STEMM Profile: Ramona Chauhan | PhD Student | School of Education | Curtin University | Perth | WA

Ramona Chauhan [Image: Vishal Pachnanda]

“Being independent is the most important personality trait which has kept me motivated to work in a professional world”

Ramona Chauhan is a PhD student from the School of Education, Curtin University in Perth, Western Australia. She is in the second year of her PhD degree and is working broadly on “STEM with disability” area which has a lot of potential because of scarcity of work done in this field.

The topic of her research is “STEM Education: Development and Validation of an Accessible Automated Mathematics Tool for Students Who Are Blind.” Ramona’s area of research includes engineering education and STEM with disability. She is designing and developing a tool which will be accessible for the students with vision impairments in studying mathematics which is an essential and integral part of STEM. Her PhD studies have sparked her interest in giving back to society.

Ramona is also a Sessional Academic staff at the School of electrical engineering and computing, Curtin University. She tutors different computing subjects which are offered to her during the semester. She also has 3 and a half years of experience as a lecturer in an Engineering college in northern India and has been teaching computer engineers throughout.

Ramona has about two years’ experience in working with industry as well. She was a Technical Support Officer at iiNet Australia for one year, where she was recognised with an excellent services award for customer satisfaction. She held a similar role was with HCL Technologies in India for one year where she supported AT&T clients in the Phoenix process. Ramona has completed her Masters in Information Technology and Bachelors in Computer Science and engineering from reputed universities in India. Her background is in computer engineering and she loves to apply her knowledge in teaching engineering students which has increased her interest in Engineering Education. Ramona is also an industry mentee with the Industry Mentoring Network in STEM at the Australian Academy of Technology and Engineering.

Ramona is wife to a loving and supporting husband “Vishal” and mum to a four year old charming boy ”Avar”. Her love and passion for singing, cooking and travelling keeps her motivated to manage her personal and professional life in a balanced way.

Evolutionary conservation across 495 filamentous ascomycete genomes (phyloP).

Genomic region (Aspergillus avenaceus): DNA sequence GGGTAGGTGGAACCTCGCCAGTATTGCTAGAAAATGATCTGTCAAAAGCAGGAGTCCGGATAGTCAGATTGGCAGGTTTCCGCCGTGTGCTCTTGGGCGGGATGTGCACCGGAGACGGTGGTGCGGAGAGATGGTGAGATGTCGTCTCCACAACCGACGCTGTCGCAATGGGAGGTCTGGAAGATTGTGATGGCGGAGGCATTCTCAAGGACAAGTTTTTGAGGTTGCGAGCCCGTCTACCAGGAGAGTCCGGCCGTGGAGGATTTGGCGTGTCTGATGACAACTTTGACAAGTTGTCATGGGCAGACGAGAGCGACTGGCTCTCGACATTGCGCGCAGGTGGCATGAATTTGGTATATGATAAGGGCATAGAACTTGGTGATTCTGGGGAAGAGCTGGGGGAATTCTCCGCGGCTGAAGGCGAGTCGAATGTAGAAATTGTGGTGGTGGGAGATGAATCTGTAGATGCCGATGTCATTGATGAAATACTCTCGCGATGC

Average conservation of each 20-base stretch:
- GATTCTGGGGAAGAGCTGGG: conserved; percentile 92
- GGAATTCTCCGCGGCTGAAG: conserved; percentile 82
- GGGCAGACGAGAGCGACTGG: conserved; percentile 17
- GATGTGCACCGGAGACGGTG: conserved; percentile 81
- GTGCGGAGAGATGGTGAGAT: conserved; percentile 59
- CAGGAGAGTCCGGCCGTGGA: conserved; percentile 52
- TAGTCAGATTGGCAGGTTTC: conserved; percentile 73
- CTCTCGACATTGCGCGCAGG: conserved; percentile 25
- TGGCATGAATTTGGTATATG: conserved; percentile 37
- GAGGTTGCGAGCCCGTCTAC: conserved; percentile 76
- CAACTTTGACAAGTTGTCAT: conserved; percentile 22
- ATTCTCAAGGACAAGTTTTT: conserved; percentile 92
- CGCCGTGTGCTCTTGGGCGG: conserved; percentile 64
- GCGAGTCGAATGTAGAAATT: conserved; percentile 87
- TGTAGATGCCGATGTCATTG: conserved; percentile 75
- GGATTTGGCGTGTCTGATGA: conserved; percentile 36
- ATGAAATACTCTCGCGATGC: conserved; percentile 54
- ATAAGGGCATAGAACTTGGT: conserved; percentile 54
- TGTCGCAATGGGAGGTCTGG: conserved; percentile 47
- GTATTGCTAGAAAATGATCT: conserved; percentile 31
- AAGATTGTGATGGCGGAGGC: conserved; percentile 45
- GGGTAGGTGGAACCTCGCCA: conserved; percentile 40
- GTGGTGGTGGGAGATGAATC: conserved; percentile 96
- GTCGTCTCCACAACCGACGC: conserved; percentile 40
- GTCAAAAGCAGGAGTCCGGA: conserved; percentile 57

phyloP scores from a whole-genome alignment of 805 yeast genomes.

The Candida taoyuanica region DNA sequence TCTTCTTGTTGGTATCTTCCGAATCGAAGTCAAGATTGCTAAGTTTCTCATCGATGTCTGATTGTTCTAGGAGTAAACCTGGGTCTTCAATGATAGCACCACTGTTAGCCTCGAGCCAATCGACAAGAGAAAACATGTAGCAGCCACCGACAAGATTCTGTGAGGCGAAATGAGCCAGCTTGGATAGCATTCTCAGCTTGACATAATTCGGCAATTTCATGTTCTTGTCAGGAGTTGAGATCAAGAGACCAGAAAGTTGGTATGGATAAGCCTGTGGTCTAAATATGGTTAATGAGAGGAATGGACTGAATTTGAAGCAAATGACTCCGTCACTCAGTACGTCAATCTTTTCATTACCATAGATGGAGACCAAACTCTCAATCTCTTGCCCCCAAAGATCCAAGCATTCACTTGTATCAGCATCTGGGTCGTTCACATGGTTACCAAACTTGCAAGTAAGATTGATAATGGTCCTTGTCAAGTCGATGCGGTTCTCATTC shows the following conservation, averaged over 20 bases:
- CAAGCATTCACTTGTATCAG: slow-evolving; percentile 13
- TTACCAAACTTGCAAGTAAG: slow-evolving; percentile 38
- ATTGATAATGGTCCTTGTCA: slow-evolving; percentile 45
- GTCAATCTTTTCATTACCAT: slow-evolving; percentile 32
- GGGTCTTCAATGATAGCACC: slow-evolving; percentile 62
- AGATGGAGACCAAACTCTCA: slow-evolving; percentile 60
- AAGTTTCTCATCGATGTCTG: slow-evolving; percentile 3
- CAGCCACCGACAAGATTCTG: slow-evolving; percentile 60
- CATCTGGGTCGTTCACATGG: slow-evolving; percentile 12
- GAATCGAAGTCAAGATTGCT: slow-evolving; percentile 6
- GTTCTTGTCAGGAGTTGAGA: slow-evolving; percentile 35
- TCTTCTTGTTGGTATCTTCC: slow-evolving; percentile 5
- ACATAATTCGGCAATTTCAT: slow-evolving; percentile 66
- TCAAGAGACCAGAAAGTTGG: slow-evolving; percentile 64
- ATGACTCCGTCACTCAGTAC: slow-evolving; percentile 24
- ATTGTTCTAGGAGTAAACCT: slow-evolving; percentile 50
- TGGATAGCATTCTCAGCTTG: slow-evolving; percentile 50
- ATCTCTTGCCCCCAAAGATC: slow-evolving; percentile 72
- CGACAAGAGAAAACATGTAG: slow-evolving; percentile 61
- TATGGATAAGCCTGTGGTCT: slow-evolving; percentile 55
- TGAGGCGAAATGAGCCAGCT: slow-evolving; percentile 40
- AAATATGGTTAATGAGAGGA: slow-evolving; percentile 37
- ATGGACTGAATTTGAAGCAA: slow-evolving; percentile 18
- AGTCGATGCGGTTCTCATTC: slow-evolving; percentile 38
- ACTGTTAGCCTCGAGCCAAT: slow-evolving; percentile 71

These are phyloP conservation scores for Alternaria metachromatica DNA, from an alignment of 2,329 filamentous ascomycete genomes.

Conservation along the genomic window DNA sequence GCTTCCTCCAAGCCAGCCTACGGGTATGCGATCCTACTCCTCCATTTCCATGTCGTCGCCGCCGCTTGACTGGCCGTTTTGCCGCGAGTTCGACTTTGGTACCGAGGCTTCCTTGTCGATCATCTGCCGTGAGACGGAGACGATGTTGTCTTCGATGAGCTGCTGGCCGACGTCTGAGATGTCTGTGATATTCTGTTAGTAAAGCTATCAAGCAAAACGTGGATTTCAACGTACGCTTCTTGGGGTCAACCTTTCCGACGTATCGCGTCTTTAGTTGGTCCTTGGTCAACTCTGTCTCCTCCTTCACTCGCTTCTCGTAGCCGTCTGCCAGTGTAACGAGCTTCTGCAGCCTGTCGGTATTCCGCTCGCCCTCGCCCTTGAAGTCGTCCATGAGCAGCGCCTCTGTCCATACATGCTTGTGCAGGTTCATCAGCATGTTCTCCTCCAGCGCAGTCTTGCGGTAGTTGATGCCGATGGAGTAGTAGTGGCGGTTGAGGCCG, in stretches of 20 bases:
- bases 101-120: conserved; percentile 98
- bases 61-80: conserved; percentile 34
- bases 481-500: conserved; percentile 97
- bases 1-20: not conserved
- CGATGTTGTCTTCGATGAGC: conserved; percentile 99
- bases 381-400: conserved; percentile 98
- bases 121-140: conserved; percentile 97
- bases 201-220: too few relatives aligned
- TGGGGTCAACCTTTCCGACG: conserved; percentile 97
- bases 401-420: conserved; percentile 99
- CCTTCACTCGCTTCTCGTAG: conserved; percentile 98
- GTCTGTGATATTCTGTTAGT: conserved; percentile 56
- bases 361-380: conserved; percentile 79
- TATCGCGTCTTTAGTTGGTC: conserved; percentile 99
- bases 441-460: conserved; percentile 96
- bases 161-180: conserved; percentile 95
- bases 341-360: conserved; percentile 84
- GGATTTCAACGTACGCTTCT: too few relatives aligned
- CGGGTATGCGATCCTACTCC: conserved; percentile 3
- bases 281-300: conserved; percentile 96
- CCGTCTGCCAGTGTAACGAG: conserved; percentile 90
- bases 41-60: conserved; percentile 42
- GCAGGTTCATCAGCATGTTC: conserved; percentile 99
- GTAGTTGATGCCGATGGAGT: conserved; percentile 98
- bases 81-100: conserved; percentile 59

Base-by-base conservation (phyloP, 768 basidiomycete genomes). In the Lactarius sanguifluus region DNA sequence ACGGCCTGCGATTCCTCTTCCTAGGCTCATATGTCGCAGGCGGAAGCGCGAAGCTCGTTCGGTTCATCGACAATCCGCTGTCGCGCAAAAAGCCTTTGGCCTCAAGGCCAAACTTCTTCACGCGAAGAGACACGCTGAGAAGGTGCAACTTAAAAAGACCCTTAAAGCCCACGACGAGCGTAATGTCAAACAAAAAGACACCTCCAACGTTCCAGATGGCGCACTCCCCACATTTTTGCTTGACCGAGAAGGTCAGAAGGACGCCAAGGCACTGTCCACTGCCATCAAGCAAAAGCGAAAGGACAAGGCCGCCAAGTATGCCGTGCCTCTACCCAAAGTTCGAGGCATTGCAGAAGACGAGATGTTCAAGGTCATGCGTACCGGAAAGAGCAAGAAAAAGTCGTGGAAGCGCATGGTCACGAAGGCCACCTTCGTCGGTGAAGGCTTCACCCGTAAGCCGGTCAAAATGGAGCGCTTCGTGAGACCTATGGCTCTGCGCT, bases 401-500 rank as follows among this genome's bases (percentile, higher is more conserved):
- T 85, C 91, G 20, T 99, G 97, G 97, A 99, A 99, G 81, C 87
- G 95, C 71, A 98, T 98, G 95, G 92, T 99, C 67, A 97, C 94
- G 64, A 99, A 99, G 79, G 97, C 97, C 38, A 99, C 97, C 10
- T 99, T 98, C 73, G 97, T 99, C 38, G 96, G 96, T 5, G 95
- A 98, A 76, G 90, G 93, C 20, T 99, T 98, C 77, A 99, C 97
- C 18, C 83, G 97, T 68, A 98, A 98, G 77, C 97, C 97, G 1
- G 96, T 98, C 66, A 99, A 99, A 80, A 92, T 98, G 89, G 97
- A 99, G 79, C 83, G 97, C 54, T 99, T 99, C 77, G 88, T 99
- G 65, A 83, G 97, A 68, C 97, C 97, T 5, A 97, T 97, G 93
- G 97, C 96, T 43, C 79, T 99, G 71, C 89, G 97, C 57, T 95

What would you say is your most valuable personal attribute that has helped you succeed?

Being independent is the most important personality trait which has kept me motivated to work in a professional world. My life and relationship status changed from single to married from last 5 an a half years in which I got promoted as a mum as well. It adds to a lot more responsibility and accountability towards one’s family. However, the zeal to personal development in terms of skills and profession has led me towards my PhD degree. Being parents, we need to manage family, kids and profession in a balanced way. The support and motivation from your partner equally plays a critical role and if you get that support then life becomes easier.

What is the one piece of advice you would give to women just starting their careers in STEMM?

With personal and professional demands in our lives, it can be very difficult to keep focussed on our own studies and work. There is always a priority attached to the different personal and professional responsibilities. Sometimes personal and other times professional responsibilities takes precedence over the each other depending upon the current situation you are in. Understanding your priorities and proper planning really helps in achieving a good work-life balance.

What advice would you give early career researchers/professionals – especially women – in STEMM today?

I would strongly recommend to read a lot about your area of research as it is very important to do a complete literature review in your area. This is the only thing which gives you a lot of confidence to pursue your work. Initially, it is very challenging but reading more and more, slowly and steadily helps a lot in understanding our work. There are many other factors that help to accomplish your research work, which are: the able guidance of your supervisors who are experts in their fields; support from the graduate research school of your University; the knowledge shared by your peers; feedback from the peers from the same area of research; workshops available for early career researchers and HDR (higher degree by research) students, etc. Seeking help wherever and whenever as required is another key to success.

If you had your time again, what would you do differently?

I would have become a singer! I strongly believe that you should always listen to your heart and do the right thing. There is just one life and you should do what your heart tells you to do and whatever makes you happy. Because, if you are happy then only you can make others happy. Following your passions and doing things that makes you feel proud of yourself is the key to success and happiness.

Are you a science communicator? Why and how do you communicate?

Yes, I am a science communicator. I am a PhD student so during the course of my studies I have to write and keep publishing scientific documents; namely dissertation reports, research papers, requirement analysis document, etc. Publishing your work is the best way to communicate science as you share your work with the scientific community. I teach a subject called “Science Communication” to the first year students of Engineering which gives me an opportunity to learn and teach Science Communication.

LinkedIn: Ramona Chauhan

Twitter: @ChauhanRamona


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